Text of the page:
In Russia, e-commerce demonstrates rapid growth, with and increasing role of social media and mobile devices

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Quadrupling of the share of e-commerce in retail will have a disruptive effect on the retail sector, according to PwC Russia

MOSCOW – February 25, 2014 - Internet and e-commerce are having a large and lasting impact on retail globally, disrupting the traditional way of conducting retail business. At the same time, social media and mobile come of age with shoppers. In Russia we observe similar trends, according to the new report titled Achieving Total Retail: Consumer Expectations Driving the Next Retail Business Model, presented today by PwC Russia. The report is based on a survey of more than 15,000 online shoppers in 15 countries and regions, including 1,074 online customers from Russia..

In Russia, e-commerce is growing rapidly. Among the 1,074 Internet users in Russia PwC interviewed, 1,006 have already made an online purchase, with around 600 doing so at least monthly. Over 40% of respondents reported using their mobile devices for shopping.

«We expect that sales through online channels will grow to 12% of total retail sales within a few years – a level seen in the UK already, against currently 3%» says Natalia Kozlova, PwC Russia TLS Partner, retail & consumer practice leader.

Quadrupling the share of e-commerce in retail will have a disruptive effect on the retail sector in Russia as we know it. Competition for consumers is increasing while retailers need to operate both online and off-line. In fact, this process has already begun with for example consumer electronics and home appliances already being severely affected with the challenge of losing in-store customers.

“No retailer can afford to neglect the relevance of interacting with its customers through multiple channels and, thus, must provide for a seamless transition among them. While consumers now view multichannel shopping as a given, retailers need to find the right balance between offering a superior customer experience while managing the costs and complexities of a multichannel model which are significant,” says Martijn Peeters, Partner at PwC Russia, Consulting leader for the Retail & Consumer practice “Today’s non-stop shoppers have taken things into their own hands, becoming more tech-savvy than retailers. Consumers have the tools at their fingertips to immerse themselves into the retail brand. Our research finds that consumers have strict expectations that challenge today’s shopping experience and, in response, retailers should embrace what we at PwC are calling Total Retail.”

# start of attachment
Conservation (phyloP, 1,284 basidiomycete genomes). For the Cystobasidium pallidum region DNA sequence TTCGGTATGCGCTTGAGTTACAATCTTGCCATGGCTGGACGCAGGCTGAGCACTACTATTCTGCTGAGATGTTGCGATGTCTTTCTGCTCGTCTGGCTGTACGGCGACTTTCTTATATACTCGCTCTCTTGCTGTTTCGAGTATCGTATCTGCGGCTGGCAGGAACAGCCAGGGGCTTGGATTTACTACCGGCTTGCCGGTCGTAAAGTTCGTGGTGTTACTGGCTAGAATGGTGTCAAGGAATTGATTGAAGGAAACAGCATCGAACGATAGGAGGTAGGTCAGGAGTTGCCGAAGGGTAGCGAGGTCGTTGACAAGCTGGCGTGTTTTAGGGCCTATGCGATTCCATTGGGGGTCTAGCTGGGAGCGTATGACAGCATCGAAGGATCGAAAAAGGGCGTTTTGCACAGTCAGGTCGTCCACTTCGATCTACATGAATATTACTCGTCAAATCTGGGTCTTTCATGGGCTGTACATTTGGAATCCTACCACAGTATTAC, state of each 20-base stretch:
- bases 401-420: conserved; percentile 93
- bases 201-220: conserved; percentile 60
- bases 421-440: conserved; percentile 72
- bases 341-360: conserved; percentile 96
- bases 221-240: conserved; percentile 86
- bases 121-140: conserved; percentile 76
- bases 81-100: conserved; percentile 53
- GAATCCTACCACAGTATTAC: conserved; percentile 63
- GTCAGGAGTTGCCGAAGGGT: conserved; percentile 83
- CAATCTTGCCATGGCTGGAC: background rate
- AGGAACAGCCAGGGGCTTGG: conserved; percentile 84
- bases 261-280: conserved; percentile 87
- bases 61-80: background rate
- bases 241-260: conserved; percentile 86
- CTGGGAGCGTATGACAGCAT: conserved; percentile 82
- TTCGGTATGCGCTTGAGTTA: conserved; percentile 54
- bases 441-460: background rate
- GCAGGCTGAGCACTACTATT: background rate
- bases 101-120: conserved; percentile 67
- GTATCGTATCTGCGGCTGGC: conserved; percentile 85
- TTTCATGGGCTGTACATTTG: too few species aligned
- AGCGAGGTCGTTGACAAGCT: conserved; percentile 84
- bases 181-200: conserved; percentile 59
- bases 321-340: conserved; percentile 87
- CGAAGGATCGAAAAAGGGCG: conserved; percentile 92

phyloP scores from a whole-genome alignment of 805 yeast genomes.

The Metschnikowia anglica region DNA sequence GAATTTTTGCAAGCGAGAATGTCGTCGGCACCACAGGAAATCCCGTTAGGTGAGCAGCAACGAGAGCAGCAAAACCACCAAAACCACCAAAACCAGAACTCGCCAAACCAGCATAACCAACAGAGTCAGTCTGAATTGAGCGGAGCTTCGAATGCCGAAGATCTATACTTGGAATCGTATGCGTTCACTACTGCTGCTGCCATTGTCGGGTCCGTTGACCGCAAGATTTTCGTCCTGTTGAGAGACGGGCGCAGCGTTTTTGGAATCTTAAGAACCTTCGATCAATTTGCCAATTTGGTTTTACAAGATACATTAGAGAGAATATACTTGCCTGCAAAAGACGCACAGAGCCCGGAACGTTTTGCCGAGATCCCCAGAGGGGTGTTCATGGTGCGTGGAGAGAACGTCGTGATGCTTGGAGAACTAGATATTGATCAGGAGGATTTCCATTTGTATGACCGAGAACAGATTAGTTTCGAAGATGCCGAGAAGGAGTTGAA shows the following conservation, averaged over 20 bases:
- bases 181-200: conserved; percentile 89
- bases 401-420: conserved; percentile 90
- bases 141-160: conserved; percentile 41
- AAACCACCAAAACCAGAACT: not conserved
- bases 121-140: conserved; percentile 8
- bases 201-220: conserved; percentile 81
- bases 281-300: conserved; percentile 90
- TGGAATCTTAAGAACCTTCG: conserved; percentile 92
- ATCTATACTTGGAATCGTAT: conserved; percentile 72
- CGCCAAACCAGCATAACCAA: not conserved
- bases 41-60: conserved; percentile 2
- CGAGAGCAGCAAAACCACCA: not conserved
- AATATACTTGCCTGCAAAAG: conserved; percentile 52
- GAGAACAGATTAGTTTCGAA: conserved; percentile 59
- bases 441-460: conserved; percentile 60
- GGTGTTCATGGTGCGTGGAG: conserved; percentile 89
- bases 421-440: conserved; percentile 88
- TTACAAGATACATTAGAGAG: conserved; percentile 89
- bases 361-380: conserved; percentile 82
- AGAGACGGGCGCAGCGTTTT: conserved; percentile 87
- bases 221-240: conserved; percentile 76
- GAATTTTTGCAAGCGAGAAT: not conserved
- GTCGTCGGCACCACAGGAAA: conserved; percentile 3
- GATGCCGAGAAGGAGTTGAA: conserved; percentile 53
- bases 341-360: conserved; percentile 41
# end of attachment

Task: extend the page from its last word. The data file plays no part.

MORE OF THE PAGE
A solid base for the further spread of e-commerce is provided by constantly growing Internet penetration across the country, both fixed line and mobile Internet. In 2013, for the first time more than half of Russian households had broadband Internet access. Penetration is projected to grow further to 68% by 2017, reaching 38 million households.

Mobile Internet penetration is expected to exceed fixed broadband Internet. Currently, 61 million people in Russia have mobile Internet, which is 43% of population. “Penetration of mobile internet is projected to explode in the next several years to reach 100 million users by 2017, or 70% of the total population. This will have an enormous effect on e-commerce.

Based on the key learnings of the report, PwC outlines eight consumer expectations and provides business implications for retailers:

  • In Moscow, retailers that can provide a consistent value proposition are rewarded with a high degree of customer loyalty. In contrast, for retailers in Russia’s regions the focus is more on winning new customers, who previously had fewer choices and are now open to experimentation in their shopping behaviour. When asked what they would do if their favourite retailer closed its local store, over 60% of shoppers in Moscow and St Petersburg responded that they would look for the next closest store of the same retailer, while in the Far East only 42% chose this response.
  • Personalized shopping offers through social media or smartphones are same important for Russian customers as for shoppers around the world; while Russian shoppers are less worried about the security of personal data. Whereas 43% of respondents globally don’t shop online because of security concerns, only 22% of Russians chose this answer in 2013. Technical factors (such as low trust in online payment methods, concerns about personal data, lack of credit or debit cards), are not perceived as a barrier anymore, 62% of shoppers who visit physical stores do it just because they prefer this type of shopping experience